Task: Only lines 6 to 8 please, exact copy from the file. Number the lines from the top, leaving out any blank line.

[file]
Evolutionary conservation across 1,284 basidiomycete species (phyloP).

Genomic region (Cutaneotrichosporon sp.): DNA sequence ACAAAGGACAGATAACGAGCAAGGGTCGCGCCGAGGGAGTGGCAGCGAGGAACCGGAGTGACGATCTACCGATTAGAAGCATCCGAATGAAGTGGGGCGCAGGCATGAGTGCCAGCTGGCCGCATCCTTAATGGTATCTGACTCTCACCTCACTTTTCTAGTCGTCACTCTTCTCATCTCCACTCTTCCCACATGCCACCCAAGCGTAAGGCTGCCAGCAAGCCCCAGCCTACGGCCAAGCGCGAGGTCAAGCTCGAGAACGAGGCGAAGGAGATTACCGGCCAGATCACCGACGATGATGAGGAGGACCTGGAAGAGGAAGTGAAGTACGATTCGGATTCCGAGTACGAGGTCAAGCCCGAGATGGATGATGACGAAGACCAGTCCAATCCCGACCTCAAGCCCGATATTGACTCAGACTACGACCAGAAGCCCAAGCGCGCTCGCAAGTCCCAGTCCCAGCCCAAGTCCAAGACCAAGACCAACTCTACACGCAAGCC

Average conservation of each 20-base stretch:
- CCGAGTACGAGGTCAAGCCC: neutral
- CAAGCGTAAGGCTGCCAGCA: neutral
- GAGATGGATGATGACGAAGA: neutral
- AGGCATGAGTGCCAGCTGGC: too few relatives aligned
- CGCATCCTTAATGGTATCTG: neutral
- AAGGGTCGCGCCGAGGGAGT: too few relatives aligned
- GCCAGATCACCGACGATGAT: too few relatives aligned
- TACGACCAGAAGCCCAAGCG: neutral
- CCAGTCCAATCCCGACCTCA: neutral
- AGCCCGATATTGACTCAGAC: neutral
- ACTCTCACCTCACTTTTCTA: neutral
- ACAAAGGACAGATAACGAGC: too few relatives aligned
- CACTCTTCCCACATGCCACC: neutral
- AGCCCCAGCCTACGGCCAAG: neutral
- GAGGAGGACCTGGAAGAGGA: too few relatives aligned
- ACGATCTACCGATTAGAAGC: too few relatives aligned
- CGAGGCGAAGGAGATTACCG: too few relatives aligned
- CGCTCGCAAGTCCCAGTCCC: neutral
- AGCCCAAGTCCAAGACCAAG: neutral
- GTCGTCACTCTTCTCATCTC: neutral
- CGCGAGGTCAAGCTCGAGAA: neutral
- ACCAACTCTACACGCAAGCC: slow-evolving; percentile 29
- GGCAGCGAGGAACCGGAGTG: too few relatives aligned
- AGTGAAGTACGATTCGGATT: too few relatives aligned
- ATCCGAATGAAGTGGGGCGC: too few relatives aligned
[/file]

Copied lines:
- GAGATGGATGATGACGAAGA: neutral
- AGGCATGAGTGCCAGCTGGC: too few relatives aligned
- CGCATCCTTAATGGTATCTG: neutral